Some research has shown that early spring mowing benefits the survival of the first brood larvae (Gifford and O'Brien 2010). Additional studies are recommended to determine if this is a beneficial management strategy. The severity of mosquito spraying to larvae and adults needs to be evaluated if it occurs in the vicinity Karner Blues, since aerial spraying for mosquitoes is more prevalent in New York than most other northern states and may involve large areas.
Karner Blue can be found in extensive pine barrens, oak savannas or openings in oak woodlands, and unnatural openings such as airports and right-of-ways that contain wild lupine (Lupinus perennis), the sole larval food source. Historically, fire usually played a role in maintaining these early successional habitats.
Currently, the only known occupied sites are clustered in Albany, Schenectady, Saratoga, and Warren Counties and represent remnants of two or three once large metapopulations. Historically there were also specimens, or at least reports from Watertown, Tonawanda, Rome, Sullivan County, and Brooklyn (Shapiro 1974).
The Karner Blue is currently found in Minnesota, Wisconsin, Michigan, northern Indiana, and New York. It has been extirpated from Illinois, Iowa, Ohio, Ontario, Pennsylvania, Massachusetts, New Hampshire, and Maine, but was reintroduced in New Hampshire and Ohio. It was falsely reported from North Carolina and Manitoba.
Karner blue is a small, silvery blue butterfly with orange crescents on the margins of the underside of the wings. The dorsal surface of the male is all violet-blue, as compared to the dorsal surface of the female, which is dull purplish-blue near the body and turning a dull brown away from the body. The dorsal surface of the lower wings also have orange crescents along their bottom edges.
Karner blue has a wing span of approximately 1 inch, about the size of a nickel. Male dorsal wings are deep violet-blue with black margins that have a white border while females are a dusky brownish-blue with orange spots on the edges of the hind wings. Ventrally, males and females are similar, wings are gray with scattered black spots with white borders and bands of orange crescents on the edges of the fore and hind wings. Karner blue are the only small butterfly with this orange crescent banding . Larvae are pea green and covered with fine hairs.
The combination of marginal orange spots on the underside of all wings and lack of tails on the hindwings is diagnostic. The males have no orange at all above. The females have some orange on the hindwing above and always have some blue near the body on upper side of all wings.
The adult is the best life stage for identification. The eggs and larvae can be identified by an expert.
It is unlikely to be seen more than a few yards from patches of wild lupine, although wandering individuals do occur up to a mile or more away from main breeding areas.
Larvae feed only on the native wild lupine in nature. The adults take nectar from many kinds of low growing flowers, native or otherwise.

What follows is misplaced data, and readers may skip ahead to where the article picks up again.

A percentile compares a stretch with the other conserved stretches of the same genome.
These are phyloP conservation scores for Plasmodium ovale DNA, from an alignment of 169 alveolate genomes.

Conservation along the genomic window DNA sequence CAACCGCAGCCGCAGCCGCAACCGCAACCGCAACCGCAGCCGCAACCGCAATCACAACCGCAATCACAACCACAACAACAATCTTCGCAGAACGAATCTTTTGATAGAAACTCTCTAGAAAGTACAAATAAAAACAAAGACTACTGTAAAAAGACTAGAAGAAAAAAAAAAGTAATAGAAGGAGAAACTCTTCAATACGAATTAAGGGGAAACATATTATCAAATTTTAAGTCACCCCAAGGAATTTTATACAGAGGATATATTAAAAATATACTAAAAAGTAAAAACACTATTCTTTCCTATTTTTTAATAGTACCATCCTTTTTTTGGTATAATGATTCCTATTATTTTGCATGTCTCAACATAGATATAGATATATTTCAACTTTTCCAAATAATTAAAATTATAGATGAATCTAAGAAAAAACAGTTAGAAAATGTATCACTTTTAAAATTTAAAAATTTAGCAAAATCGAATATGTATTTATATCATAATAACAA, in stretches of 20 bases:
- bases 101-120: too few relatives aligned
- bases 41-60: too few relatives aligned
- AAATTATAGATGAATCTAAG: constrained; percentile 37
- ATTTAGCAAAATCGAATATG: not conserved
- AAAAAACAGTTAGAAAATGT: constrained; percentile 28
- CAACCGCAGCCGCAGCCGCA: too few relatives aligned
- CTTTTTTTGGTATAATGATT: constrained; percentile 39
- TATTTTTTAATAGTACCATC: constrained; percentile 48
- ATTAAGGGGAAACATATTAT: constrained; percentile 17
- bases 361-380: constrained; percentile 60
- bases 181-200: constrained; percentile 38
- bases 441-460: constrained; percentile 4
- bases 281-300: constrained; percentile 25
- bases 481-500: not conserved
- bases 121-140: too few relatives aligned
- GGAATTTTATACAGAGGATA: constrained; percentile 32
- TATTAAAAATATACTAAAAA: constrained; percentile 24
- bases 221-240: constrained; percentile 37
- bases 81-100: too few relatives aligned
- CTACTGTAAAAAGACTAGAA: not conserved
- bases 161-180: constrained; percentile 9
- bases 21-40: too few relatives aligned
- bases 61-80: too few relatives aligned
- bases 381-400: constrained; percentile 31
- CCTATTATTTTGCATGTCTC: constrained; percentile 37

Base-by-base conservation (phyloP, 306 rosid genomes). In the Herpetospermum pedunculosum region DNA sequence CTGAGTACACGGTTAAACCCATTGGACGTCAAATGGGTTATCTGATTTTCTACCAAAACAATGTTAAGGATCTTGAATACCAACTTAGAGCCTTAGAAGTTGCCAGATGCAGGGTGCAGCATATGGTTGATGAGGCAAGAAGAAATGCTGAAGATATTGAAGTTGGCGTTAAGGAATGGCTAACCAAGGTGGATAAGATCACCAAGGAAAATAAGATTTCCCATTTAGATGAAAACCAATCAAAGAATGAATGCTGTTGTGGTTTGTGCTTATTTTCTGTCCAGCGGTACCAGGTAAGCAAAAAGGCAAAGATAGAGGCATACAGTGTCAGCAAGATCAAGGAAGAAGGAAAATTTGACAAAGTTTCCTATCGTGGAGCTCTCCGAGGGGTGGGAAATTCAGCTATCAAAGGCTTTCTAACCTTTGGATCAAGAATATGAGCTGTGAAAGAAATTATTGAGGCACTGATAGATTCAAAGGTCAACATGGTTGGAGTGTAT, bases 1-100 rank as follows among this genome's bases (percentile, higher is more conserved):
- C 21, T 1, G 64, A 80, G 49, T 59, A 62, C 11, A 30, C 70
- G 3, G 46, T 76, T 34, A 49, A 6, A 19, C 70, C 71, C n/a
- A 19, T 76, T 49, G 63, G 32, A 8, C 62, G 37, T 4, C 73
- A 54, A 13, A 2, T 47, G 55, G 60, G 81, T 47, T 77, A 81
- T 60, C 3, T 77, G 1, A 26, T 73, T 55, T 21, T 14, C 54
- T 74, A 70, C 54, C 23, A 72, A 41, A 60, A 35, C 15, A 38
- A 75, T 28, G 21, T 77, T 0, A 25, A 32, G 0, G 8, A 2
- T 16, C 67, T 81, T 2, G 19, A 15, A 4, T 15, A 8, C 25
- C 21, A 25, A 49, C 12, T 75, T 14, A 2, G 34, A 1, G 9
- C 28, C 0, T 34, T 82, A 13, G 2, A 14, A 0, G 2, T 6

The exact phenology varies from year to year and colony to colony. Those in the most open habitats tend to be about a week ahead of those in more wooded places. There are always two annual generations. The eggs overwinter and hatch, but not all at once, around the middle of April. The larvae mature mostly in late May and pupate. Adults emerge in late May to early June and are active for two to three weeks. The eggs from these adults hatch in a few days and the larvae are mostly mature in early July. Second brood adults fly for about three weeks and peak numbers usually occur for about a week in the second half of July. The eggs laid by these adults hatch the following spring.
The time of year you would expect to find Karner Blue reproducing, larvae present and active, eggs present outside adult, and pupae or prepupae present in New York.
Plebejus melissa samuelis (Nabokov, 1944)
Some experts suspect this will prove to be a full species and the number of species in this genus is not well understood. In New York, the Karner Blue is considered a subspecies of the Melissa Blue (Plebejus melissa) because no published works have revised the taxonomy to elevate this subspecies to species status.
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Schweitzer, D.F. 1994a. Prioritizing Karner Blue Butterfly Habitats for Protection Activities. Chapter 19, pp. 173-183 in: Andow, D.A., R.J.Baker, and C.P. Lane (eds.) Karner Blue Butterfly: a symbol of a vanishing landscape. Misc. Publ. 84-1994 Minnesota Agric. Expt. Station, Univ. of Minnesota, St. Paul, MN. 222 pp.
Schweitzer, D.F. 1994b. Recovery goals and methods for Karner Blue Butterfly populations. Chapter 20, pp.185-193 in Andow, D.A.; Baker, R.J. and Lane, C.P. (eds.) Karner Blue butterfly: a symbol of a vanishing landscape. Misc. Publ. 84-1994 Minnesota Agric. Expt. Sta., St. Paul, MN. 222 pp.
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U.S. Fish and Wildlife Service (USFWS). 1992. Determination of endangered status for the Karner Blue butterfly [Lycaeides melissa samuelis]. Federal Register 59236-59244.
This guide was authored by: Shaw, Hollie Y.
Information for this guide was last updated on: June 28, 2019
Please cite this page as:
New York Natural Heritage Program. 2020. Online Conservation Guide for Plebejus melissa samuelis. Available from: https://guides.nynhp.org/karner-blue/. Accessed April 5, 2020.